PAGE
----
“More and more medical students and physician are being trained in giving bad news and how to have these conversations,” Dr Curtis told Medical Bag. “But it doesn’t make these conversations easy. You’re working with a patient, and you have to give them bad news. It’s hard even if you’re trained and good at it.”

And change is slow, says Lori Bishop, RN, MHA, vice president of palliative and advanced care at the National Hospice & Palliative Care Organization in Alexandria, Virginia.

“I think there’s a concern or perception that some of these conversations could reduce hope or take away hope,” Ms Bishop told Medical Bag. Research suggests the opposite, she adds. “People with serious illness are really expecting to have these conversations and want to have them, but they’re waiting for the doctor to initiate that conversation, so sometimes it doesn’t happen.”

Interestingly, clinicians perceive difficulties with patient and family responses as bigger barriers to these discussions than their own skills and limitations, but patient research does not quite jibe with those findings.1

A small, qualitative study published in 2015 found that “many participants were very comfortable talking about their own death.”2 The authors concluded, “Being able to talk about end-of-life wishes and know how to support people who are dying or bereaved are important to many people, and they would welcome interventions to facilitate this at a societal level.”

It’s not just patients waiting for the physician to take the first step. Providers across the medical profession tend to believe that physicians should lead the discussion, both because of their medical training and because of their ability to answer clarifying questions about the patient’s prognosis, suggests a 2016 qualitative study in the American Journal of Hospice and Palliative Care.3

Broaching the topic as early as reasonably possible also gives patients more time, information, and opportunity to make the decisions they want based on their values and their place in life, Ms Bishop added.

“I may choose a different path once I start a conversation if I know what my risks are and where I’m at in the trajectory in a disease,” Ms Bishop said. “You miss an opportunity for some pretty rich discussions when you don’t have these conversations. It’s not just a medical conversation. It’s really in context of that whole individual and where they’re at in their life and what matters to them.”

Why Doctors Delay

The reasons for physicians’ discomfort with conversations about dying are as much cultural, social, and systemic as they are personal, Dr Chapple told Medical Bag. The health care system is set up in such a way that necessary changes in a care plan do not always keep pace with changes in a patient’s condition, particularly if those changes occur overnight or on weekends when the primary medical team is off. It’s attending physicians who make the decisions, not the nurses or residents who may see the patient — and their deterioration — more frequently.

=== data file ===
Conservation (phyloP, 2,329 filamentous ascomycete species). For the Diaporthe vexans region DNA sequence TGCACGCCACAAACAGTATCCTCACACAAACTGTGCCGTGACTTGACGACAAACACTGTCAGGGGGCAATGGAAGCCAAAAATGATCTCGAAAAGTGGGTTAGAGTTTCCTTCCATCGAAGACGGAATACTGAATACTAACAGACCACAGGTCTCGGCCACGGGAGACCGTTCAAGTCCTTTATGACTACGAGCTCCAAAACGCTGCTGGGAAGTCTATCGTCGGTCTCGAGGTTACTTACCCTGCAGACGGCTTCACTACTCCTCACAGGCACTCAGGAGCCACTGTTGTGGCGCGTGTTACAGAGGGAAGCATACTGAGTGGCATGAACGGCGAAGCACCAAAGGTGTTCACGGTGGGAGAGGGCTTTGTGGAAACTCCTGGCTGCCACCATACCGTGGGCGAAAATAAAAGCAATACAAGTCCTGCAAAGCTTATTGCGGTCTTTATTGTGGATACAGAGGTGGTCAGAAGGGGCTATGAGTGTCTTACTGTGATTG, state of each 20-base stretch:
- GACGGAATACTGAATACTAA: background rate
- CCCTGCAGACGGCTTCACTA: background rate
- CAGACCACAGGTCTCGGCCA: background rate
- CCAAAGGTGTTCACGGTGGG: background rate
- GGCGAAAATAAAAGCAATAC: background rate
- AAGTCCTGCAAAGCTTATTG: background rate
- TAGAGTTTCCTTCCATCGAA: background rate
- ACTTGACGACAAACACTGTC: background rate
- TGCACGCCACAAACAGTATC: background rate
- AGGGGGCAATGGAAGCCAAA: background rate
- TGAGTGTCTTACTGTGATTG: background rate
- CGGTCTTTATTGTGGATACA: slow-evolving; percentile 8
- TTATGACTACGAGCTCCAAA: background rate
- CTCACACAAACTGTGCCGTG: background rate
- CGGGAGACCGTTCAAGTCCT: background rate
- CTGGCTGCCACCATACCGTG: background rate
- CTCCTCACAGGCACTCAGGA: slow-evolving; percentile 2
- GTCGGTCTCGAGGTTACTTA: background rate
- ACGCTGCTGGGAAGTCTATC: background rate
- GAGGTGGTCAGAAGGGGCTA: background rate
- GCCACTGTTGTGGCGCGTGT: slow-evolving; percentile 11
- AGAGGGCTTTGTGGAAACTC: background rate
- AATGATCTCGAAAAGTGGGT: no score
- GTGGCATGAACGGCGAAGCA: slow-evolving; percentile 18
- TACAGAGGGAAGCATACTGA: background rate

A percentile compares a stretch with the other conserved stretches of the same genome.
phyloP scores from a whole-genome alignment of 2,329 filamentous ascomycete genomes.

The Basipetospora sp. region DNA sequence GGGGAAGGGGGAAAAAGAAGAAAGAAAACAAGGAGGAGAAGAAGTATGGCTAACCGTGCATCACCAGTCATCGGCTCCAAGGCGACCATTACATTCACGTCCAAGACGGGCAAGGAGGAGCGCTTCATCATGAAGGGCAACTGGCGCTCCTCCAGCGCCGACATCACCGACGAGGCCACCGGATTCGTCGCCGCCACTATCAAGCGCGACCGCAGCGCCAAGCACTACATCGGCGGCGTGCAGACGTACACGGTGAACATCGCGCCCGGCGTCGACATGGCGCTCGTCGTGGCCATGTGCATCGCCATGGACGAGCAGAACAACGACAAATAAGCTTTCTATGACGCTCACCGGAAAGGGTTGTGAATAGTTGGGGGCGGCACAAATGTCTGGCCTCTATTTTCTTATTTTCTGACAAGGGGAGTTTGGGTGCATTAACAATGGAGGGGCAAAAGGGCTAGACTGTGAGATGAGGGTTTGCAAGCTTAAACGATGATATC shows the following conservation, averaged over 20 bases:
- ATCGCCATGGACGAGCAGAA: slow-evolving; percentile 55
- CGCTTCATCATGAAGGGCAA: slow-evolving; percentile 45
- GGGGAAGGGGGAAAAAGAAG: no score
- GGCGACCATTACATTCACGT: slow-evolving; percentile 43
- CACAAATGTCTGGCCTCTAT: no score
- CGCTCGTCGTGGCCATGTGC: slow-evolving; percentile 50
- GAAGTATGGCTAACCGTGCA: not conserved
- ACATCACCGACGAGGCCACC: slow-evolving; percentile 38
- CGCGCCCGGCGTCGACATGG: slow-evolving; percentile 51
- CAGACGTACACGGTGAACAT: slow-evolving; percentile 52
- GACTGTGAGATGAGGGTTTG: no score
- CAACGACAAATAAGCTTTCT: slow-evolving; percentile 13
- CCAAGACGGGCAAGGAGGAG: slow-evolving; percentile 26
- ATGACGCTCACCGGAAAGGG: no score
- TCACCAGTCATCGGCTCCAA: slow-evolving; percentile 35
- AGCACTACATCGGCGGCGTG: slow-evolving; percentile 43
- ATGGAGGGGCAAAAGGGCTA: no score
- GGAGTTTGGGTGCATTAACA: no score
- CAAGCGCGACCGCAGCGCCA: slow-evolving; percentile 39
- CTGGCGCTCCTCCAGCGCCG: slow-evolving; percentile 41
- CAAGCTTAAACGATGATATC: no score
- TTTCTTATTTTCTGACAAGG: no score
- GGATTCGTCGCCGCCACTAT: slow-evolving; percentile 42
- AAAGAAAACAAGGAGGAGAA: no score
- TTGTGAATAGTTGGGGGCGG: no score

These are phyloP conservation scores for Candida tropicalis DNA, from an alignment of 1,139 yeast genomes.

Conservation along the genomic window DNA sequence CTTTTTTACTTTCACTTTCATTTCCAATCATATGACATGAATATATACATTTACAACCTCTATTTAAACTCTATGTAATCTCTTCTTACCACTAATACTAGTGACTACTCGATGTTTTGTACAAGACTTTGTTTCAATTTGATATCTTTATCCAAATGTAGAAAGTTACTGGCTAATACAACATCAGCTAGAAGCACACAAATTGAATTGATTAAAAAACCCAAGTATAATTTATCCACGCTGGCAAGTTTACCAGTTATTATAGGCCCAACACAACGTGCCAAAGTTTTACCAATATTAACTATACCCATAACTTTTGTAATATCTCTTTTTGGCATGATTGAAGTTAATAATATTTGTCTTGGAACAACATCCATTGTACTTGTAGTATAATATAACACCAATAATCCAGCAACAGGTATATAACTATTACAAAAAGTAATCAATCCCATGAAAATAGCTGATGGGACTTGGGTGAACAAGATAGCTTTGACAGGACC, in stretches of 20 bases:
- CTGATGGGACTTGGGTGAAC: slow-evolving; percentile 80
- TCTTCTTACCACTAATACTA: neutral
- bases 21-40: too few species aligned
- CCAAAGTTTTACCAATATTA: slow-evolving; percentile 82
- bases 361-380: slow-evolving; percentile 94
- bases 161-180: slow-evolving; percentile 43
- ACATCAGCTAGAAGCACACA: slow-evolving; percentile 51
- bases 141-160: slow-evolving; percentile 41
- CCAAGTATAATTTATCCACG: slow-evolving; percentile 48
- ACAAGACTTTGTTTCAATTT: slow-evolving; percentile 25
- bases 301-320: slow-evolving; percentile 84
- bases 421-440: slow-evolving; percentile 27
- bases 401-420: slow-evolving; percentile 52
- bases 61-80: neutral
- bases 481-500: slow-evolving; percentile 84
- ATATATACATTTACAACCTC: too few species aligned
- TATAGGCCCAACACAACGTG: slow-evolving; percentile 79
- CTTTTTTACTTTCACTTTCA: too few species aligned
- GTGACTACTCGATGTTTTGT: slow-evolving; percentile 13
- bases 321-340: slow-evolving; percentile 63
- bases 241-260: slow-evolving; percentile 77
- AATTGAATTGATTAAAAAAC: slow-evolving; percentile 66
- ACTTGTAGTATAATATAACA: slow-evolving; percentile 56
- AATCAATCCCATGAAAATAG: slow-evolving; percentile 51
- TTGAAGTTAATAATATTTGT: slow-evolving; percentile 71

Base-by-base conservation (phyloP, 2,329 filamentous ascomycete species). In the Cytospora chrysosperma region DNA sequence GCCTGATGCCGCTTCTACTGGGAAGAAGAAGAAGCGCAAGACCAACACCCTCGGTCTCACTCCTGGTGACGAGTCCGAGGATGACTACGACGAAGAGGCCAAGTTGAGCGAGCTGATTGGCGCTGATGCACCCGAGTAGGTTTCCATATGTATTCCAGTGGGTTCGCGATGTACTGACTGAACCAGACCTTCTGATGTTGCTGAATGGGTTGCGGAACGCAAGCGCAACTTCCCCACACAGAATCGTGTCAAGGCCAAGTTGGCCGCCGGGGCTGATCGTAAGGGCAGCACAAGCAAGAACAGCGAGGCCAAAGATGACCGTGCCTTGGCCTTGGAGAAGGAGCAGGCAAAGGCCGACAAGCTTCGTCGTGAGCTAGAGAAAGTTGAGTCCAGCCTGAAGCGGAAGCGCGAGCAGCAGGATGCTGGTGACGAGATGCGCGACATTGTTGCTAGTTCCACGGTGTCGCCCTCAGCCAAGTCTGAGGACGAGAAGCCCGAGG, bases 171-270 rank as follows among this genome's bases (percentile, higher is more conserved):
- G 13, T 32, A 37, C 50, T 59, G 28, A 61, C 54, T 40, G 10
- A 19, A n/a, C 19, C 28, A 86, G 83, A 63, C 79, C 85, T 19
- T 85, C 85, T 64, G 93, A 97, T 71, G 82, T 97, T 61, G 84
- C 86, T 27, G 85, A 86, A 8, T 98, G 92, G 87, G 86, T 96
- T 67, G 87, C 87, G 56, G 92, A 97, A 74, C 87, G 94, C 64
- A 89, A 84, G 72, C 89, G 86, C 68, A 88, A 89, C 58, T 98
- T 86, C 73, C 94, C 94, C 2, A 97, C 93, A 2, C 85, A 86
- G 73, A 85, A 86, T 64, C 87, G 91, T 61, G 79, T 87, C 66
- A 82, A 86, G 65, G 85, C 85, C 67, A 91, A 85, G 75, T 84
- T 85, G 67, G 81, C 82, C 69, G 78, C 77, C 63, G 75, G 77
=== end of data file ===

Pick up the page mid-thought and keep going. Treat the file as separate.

“Part of it is nurses having to witness and inflict the suffering and getting sick of it when they think there’s no good outcome,” Dr Chapple said. “They become like a Greek chorus, commenting to each other and to individual residents, but the attending physicians make the decisions and have their own reasons.”

A Dutch research project4 found the biggest reasons for delaying conversations about a patient’s death were “timing (when is the right moment?), reserve (because of the potential emotional despair of the patient), and hope (who am I to rob a patient of their hope?).”4

Nurses may develop a better sense than doctors for some of these answers because they are the ones implementing interventions, Dr Chapple added.

“They’re hanging the IVs, putting the machines on, monitoring the patient and doing all this stuff, so I think they have a sense of when there’s no resilience left,” Chapple told Medical Bag. “So the nurses are looking at the big picture, and the physicians are trying to tweak each complication.”

That tweaking mindset often begins from the first conversation, when a physician tells the patient about a terminal diagnosis but hardly before launching into the treatments they can offer.

“There’s a way of telling that doesn’t let you deal with the existential reality of it and instead moves you immediately into the steps you’re going to take,” Dr Chapple said. She noted that some research has shown that patients are surprised when they learn their treatments were never intended to be curative, even if they were told.

Physicians’ discomfort with discussing death may also arise from differences in patients’ ethnicity or faith. A 2015 study published in PLOS One surveyed more than 1000 physicians and found that 86% rated it “a great deal” or “quite a bit” challenging to discuss death with patients of a different ethnicity.5 In a 2016 study published in the American Journal of Hospice and Palliative Care, providers (albeit mostly nurses) rated conducting a spiritual history with patients as particularly difficult.6

A 2016 systematic review of the research lends credence to all of these reasons: “Recurrent themes within the literature related to a lack of education and training, difficulty in prognostication, cultural differences, and perceived reluctance of the patient or family,” the authors wrote.7